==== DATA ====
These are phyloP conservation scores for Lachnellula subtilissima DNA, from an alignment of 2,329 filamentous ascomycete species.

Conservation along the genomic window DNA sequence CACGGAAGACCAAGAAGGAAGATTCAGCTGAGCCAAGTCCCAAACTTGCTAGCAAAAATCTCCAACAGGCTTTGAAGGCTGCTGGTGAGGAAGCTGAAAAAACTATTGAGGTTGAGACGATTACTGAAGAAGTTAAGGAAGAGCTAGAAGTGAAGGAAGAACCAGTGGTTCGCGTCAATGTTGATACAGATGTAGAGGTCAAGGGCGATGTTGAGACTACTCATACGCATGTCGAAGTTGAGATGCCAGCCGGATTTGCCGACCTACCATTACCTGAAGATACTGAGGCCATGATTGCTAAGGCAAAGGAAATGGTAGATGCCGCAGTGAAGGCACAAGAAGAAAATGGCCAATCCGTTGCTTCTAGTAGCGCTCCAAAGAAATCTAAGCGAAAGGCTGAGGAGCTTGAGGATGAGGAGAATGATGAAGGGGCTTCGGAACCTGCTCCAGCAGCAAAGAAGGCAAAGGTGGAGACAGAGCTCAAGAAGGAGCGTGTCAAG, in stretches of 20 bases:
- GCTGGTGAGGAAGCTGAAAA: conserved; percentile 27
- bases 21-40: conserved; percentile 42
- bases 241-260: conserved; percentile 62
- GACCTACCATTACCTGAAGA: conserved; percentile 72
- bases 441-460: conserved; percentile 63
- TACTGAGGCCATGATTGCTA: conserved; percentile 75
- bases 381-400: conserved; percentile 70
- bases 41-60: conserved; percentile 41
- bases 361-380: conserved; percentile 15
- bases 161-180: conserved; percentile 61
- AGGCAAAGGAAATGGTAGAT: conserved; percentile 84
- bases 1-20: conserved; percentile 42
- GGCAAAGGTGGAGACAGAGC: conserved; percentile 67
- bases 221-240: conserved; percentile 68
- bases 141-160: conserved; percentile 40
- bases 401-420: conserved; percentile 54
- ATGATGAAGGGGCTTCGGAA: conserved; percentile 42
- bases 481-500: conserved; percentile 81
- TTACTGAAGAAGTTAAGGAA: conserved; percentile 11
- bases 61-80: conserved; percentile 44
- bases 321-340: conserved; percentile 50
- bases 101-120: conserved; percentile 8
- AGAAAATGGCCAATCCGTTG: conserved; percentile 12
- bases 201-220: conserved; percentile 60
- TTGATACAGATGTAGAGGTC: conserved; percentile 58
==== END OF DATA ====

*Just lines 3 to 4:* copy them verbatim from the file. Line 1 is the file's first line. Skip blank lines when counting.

- GCTGGTGAGGAAGCTGAAAA: conserved; percentile 27
- bases 21-40: conserved; percentile 42